- Investigating kernel user-space access
- Consuming BuildStream projects in Bazel: the bazelize plugin
- Improving RISC-V Linux support in Rust
- Creating a Build toolkit using the Remote Execution API
- Trusting software in a pandemic
- The Case For Open Source Software In The Medical Industry
- My experiences moving to remote working
- Impact of COVID-19 on the Medical Devices Industry
- COVID-19 (Coronavirus) and Codethink
- Codethink develops Open Source drivers for Microsoft Azure Sphere MediaTek MT3620
- Codethink partners with Wirepas
- Testing Bazel's Remote Execution API
- Passing the age of retirement: our work with Fortran and its compilers
- Sharing technical knowledge at Codethink
- Using the REAPI for Distributed Builds
- An Introduction to Remote Execution and Distributed Builds
- Gluing hardware and software: Board Support Packages (BSPs)
- Engineering's jack of all trades: an intro to FPGAs
- Bust out your pendrives: Debian 10 is out!
- Why you should attend local open source meet-ups
- Acceptance, strife, and progress in the LGBTIQ+ and open source communities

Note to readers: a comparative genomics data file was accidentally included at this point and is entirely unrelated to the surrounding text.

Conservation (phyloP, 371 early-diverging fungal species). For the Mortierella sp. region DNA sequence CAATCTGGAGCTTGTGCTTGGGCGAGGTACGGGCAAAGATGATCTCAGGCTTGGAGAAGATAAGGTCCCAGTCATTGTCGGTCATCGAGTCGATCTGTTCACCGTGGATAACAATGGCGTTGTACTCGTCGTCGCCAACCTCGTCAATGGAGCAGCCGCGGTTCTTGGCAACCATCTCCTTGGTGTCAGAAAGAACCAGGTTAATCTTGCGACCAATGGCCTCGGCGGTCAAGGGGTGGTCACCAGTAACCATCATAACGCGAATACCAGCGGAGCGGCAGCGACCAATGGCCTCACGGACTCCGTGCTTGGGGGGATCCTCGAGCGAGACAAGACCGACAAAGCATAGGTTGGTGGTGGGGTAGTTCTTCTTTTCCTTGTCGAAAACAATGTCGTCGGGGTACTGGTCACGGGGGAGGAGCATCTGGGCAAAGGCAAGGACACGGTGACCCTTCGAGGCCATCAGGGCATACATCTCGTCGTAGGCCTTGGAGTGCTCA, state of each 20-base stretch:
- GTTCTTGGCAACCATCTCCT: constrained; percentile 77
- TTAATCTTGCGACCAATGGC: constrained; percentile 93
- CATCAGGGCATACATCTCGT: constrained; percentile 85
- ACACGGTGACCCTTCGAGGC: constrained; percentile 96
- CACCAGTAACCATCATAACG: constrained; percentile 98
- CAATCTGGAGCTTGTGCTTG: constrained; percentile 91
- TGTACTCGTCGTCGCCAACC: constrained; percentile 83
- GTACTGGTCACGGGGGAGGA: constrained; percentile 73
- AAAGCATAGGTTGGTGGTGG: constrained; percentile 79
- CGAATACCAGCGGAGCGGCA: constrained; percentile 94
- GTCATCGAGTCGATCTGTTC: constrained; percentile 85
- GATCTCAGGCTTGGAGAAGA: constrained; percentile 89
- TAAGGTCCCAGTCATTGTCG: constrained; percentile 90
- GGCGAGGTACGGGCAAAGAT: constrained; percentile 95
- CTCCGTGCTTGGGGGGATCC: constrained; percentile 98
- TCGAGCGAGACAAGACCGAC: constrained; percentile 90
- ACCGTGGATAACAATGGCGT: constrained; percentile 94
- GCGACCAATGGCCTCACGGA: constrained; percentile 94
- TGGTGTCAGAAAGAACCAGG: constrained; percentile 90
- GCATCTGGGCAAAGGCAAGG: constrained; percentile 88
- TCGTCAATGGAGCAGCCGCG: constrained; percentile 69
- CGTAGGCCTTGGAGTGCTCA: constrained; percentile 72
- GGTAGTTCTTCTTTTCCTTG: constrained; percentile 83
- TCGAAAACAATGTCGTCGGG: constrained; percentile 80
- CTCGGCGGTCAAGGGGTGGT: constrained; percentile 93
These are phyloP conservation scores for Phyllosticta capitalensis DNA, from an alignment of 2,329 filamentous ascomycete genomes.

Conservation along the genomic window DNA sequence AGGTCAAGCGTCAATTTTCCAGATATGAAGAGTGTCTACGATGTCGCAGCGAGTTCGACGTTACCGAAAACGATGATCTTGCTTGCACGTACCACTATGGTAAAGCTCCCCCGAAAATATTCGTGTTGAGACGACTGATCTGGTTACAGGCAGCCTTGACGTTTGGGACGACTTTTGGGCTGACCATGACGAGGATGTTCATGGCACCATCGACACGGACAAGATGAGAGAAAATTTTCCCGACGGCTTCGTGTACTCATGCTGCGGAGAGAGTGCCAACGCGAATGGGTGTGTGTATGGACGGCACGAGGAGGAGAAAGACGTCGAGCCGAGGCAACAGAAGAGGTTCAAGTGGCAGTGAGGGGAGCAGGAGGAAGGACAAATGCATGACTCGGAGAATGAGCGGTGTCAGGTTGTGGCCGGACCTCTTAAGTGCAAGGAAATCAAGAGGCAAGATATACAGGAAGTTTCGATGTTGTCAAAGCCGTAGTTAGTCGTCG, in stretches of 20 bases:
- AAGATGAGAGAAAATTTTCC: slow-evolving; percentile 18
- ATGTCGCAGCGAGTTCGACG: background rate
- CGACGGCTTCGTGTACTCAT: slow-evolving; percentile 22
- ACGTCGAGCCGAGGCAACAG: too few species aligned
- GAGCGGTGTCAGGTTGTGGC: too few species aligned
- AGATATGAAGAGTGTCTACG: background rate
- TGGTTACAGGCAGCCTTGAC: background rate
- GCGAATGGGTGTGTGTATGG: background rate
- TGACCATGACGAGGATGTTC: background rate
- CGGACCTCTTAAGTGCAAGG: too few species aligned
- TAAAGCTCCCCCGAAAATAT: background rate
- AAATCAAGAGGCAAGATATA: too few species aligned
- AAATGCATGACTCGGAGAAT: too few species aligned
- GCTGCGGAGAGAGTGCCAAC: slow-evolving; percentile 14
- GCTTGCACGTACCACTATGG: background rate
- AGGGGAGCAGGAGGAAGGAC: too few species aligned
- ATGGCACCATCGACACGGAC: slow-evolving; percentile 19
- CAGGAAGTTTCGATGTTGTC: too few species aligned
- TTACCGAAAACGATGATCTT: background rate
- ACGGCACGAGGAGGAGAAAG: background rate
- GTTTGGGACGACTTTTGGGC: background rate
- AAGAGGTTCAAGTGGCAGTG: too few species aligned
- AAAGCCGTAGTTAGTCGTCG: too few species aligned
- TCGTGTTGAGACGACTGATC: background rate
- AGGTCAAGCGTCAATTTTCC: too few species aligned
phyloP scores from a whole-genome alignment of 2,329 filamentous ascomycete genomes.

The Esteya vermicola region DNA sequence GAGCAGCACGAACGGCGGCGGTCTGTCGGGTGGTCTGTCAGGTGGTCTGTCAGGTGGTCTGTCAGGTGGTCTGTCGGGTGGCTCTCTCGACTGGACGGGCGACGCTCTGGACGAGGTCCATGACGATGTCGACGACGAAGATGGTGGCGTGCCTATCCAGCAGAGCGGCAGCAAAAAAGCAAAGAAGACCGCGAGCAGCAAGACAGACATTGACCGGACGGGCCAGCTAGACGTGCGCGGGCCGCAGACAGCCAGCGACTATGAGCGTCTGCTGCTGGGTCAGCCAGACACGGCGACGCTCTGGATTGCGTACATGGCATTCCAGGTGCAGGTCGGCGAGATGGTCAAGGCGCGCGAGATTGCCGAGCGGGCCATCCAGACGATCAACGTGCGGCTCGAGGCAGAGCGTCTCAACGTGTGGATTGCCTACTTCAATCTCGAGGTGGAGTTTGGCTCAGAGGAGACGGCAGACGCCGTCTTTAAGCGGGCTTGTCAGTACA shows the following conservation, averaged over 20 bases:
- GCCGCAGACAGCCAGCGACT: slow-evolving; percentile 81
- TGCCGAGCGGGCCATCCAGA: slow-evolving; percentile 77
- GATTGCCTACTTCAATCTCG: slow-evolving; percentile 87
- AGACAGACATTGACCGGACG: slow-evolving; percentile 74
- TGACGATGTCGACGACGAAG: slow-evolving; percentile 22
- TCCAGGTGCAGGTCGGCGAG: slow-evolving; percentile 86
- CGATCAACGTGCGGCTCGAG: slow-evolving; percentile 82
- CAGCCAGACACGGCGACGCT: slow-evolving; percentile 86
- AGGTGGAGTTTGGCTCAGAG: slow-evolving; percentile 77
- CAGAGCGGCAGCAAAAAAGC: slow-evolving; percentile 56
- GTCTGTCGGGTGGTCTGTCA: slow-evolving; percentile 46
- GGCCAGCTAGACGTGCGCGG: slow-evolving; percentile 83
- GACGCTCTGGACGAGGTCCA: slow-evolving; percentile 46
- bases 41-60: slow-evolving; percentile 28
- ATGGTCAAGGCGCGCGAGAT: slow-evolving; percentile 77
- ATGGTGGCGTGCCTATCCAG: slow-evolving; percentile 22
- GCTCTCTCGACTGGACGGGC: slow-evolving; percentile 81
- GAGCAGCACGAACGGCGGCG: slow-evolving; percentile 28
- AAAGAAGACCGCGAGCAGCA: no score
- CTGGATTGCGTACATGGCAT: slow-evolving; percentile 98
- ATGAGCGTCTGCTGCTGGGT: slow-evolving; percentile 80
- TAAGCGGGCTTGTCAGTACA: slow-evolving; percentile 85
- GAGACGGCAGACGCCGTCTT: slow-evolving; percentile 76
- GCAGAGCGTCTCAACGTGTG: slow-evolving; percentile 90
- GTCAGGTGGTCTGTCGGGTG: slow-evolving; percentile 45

- Codethink helps York Instruments to deliver world-beating medical brain-scanner
- Codethink open sources part of staff onboarding - 'How To Git Going In FOSS'
- Getting into open source
- How to put GitOps to work for your software delivery
- Open Source Safety Requirements Analysis for Autonomous Vehicles based on STPA
- Codethink engineers develop custom debug solution for customer project
- Codethink contributes to CIP Super Long Term Kernel maintenance
- Codethink creates custom USB 3 switch to support customer's CI/CD pipeline requirements
- Codethink unlocks data analysis potential for British Cycling
- MIT Doctor delivers Manchester masterclass on innovative safety methodology
- Balance for Better: Women in Technology Codethink Interviews
- Introducing BuildGrid
- Configuring Linux to stabilise latency
- GUADEC 2018 Talks
- Hypervisor Not Required
- Full archive